My brand new copy of The Mighty Warriors turned up in the post yesterday. I can’t remember when I had a NEW anthology chock full of sword-and-sorcery. I mean, I’ve had old anthologies that were new to me, but not one that was hot off the presses.
I’ve been friends with two of the authors for years, Charles Rutledge and Paul McNamee. Charles is the fellow who spoke so highly of Shotokan karate and therefore helped me choose which school to attend many years back (and I’m STILL there). I’ve known Paul since I used to edit the old Flashing Swords e-zine. He helped manage the related web site for a while when I was busy with grad school. Yet I’ve never read any of their work! Now I have the chance, because they both have a story in the volume, along with one of my favorite writers, Charles Saunders, my friend David C. Smith. There’s also work by friendly acquaintances and industry standard bearers. I’ve been hearing good things about Adrian Cole’s Elak pastiches for a while, so I’m particularly interested to see what he’s cooked up.
Anyway, I’m pleased to have a copy and eager to get to reading. Your own copies can be found here.
Maybe I should label this novel as “2.5” because I’d started my second Dabir and Asim novel, The Bones of the Old Ones, before I set to work on Plague of Shadows. But I set Bones aside and gave this one my attention all through the summer.
I didn’t write it as I’d written my first novel, in part because as a work-for-hire, I had to present an extremely detailed outline and get it approved before I started working. That meant I had a pretty solid blueprint, even though that blueprint ended up changing a lot as I went. It was a little harder than my first novel, but not so hard as the next one would be, probably because of that outline, one that a talented editor had provided me with feedback for.
Why was it a little more difficult? Well, the characters and their relationships were all brand new to me, so it took a little writing and rewriting to get used to them and how they’d react, something I hadn’t had to do much with The Desert of Souls.
The most obvious lesson in writing Plague was to be flexible. Somehow I managed to roll with the punches on this one far faster than I’d roll with challenges in later books. I was about a third of the way into the draft, about 30 thousand words, when I heard from James Sutter. James, by the way, is a great editor — and a talented writer as well — and this wasn’t at all his typical way of communicating. But the Paizo Pathfinder novel line was new, and they were still working on marketing. He said that they had realized that novels with dragons on the cover sold better and asked if I could work some dragons into the plot. I said sure, I already had one, but he wondered if I could have a big fight with a dragon. So I said sure, why not? And I found a way, and I think it ended up strengthening the book.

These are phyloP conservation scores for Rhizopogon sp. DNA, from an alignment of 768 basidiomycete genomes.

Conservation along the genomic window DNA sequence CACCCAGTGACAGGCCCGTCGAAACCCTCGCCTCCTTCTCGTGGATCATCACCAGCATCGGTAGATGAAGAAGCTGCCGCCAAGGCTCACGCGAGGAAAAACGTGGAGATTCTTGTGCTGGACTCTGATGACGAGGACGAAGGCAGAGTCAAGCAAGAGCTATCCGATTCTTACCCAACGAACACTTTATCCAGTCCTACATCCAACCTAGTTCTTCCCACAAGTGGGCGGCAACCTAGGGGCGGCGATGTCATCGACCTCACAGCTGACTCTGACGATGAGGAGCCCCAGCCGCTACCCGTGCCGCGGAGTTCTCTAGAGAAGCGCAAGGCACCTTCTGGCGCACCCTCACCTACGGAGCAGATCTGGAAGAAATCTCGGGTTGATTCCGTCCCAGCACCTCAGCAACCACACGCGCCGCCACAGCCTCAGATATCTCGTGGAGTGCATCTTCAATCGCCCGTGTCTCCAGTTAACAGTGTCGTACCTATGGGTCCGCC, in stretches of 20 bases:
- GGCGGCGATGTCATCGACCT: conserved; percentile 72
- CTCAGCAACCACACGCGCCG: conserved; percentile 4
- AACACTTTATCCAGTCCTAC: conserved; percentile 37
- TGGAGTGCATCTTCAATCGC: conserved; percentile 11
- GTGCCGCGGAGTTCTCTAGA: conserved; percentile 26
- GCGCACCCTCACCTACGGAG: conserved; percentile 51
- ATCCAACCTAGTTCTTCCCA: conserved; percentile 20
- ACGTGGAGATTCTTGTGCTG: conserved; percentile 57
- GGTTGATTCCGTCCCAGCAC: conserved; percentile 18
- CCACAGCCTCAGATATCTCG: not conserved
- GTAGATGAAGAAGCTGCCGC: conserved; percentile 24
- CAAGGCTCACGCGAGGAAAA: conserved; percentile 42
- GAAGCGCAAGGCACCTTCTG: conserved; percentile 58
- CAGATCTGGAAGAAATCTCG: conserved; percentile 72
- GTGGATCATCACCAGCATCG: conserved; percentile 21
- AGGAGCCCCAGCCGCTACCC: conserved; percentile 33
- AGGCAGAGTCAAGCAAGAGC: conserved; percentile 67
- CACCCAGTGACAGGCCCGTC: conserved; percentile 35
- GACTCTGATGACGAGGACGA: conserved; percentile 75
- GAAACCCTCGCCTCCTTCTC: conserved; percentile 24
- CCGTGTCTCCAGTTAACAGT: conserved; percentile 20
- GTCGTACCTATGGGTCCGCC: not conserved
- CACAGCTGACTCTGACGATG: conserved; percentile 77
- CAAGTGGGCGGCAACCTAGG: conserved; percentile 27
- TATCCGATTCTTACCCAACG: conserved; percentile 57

You may have noticed from the increased activity that I’m rethinking how I use my web site. I’ve got some more novel writing posts ready to go, and that will be a regular feature on Mondays for the next several weeks. I’ve also started exchanging notes with Tales From the Magician’s Skull contributors for the opening salvo in a new Friday feature I’m tentatively calling “Creatives Corner.” The plan is to post interviews or occasional guest posts on many Fridays, and I’m starting with some of the people who’ve worked with the mighty Skull.
The object is to point visitors to neat sites, good writers, editors, and fans. If you have ideas about questions you’d like me to ask, guests you’d like me to invite, or even subjects you’d like to cover, please let me know.
Likewise, if you have questions about writing or publishing, keep them coming. I’m still working on answers to a few that were asked last time I mentioned this, and I’m eager for more ideas.
I hope to hear from you. So does The Gorn.
Tonight I’ll be dropping by Night Moves Radio to chat with hosts Josh and Ariana about sword-and-sorcery, its authors and its tales, and the writing and editing of the same. I hope you’ll drop in for a listen!
The show starts at 7:00 Central time and it’s going to be held live! I’ve been on plenty of podcasts before, but never a live one, so this should be different!
My friend Troy asked the other day about my ” ideas on usage of language – how you change it per the setting and world you are writing in, how you find not only the narrator’s voice, but the voice of your characters.”
When it comes to altering language for the setting and world, most of the time I turn the dial only a little. The big exception would be the historical fantasies I’ve written in the voice of an 8th century Arabian swordsman. In preparation for writing those I read a lot of translations of work written from around the same time I set the stories in, and that prose was a lot more formal. Many of the writers were also highly religious, sprinkling in praise to God every few sentences or so. I knew that if I wrote in exactly the same style I’d put off modern readers and erect a barrier between them and the work, so I wrote in sort of a faux version of that. It’s a little more formal and flowery, so that it sounds different without (hopefully) being too distant. I mention praise to God every now and then but far, far less often, and the sentence structure is more varied. Read More
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